Is PowerPoint evil? The jury's still out on that. But an Australian study suggests that it is being used in the most ineffective way possible.
A study at the University of New South Wales in Australia has revealed that the common practice of showing the same words on-screen that are being spoken out loud actually makes it harder to learn and retain the information. Since the typical use of PowerPoint involves this very practice, Professor John Sweller, an education professor at the university, told the Sydney Morning Herald that "the use of the PowerPoint presentation has been a disaster."
The researchers found that the human brain processes information better when it is presented in verbal or printed form than when it is presented in both forms at the same time. So when you put up a list of bullet points on a slide and then go through them verbally, you'd be better off if your audience either ignored your slide or you.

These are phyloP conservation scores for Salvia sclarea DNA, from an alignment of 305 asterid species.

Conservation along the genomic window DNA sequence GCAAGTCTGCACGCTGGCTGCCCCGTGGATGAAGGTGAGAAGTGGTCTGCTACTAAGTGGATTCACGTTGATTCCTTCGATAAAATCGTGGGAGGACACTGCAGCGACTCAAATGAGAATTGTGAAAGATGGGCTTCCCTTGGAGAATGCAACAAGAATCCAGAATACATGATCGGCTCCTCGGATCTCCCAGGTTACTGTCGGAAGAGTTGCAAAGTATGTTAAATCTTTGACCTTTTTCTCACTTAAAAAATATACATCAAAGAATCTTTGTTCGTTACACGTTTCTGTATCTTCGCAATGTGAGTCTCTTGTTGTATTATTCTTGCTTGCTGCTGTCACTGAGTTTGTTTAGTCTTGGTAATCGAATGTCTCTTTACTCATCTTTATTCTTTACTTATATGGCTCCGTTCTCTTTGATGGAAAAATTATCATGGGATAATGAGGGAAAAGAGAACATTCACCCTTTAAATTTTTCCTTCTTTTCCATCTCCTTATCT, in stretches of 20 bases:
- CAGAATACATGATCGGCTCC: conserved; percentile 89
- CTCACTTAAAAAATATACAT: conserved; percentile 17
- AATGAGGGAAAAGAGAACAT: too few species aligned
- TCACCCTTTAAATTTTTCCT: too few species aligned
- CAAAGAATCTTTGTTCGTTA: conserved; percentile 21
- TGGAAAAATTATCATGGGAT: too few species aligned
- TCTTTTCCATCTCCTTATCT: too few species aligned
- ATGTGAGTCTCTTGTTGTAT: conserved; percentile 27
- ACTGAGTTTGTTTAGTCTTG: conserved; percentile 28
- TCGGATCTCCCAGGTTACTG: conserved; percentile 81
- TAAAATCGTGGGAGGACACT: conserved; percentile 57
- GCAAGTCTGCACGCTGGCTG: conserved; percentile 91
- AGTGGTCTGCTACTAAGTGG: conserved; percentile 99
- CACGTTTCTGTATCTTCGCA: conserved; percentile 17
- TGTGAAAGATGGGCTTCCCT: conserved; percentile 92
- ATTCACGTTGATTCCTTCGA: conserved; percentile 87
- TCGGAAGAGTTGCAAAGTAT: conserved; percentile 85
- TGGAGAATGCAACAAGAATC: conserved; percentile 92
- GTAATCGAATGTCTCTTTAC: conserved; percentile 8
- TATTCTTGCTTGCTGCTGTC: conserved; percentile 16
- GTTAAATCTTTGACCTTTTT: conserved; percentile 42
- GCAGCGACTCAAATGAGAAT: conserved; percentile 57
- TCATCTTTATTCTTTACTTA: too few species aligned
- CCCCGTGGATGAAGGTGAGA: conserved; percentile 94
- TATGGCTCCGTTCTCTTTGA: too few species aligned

Sweller developed his cognitive load theory in the 1980s. According to the theory, people learn best when the strain on their working memory (a collective term for the processes that temporarily store and manipulate information) is kept to a minimum. This allows them to move information from working memory into long-term memory. When cognitive load (the load on working memory) is too high, learning is more difficult.
Sweller notes that using a visual aid such as a chart is not the same kind of load, and that this is actually the best way to use PowerPoint. "It is effective to speak to a diagram, because it presents information in a different form," Sweller says. "But it is not effective to speak the same words that are written, because it is putting too much load on the mind and decreases your ability to understand what is being presented."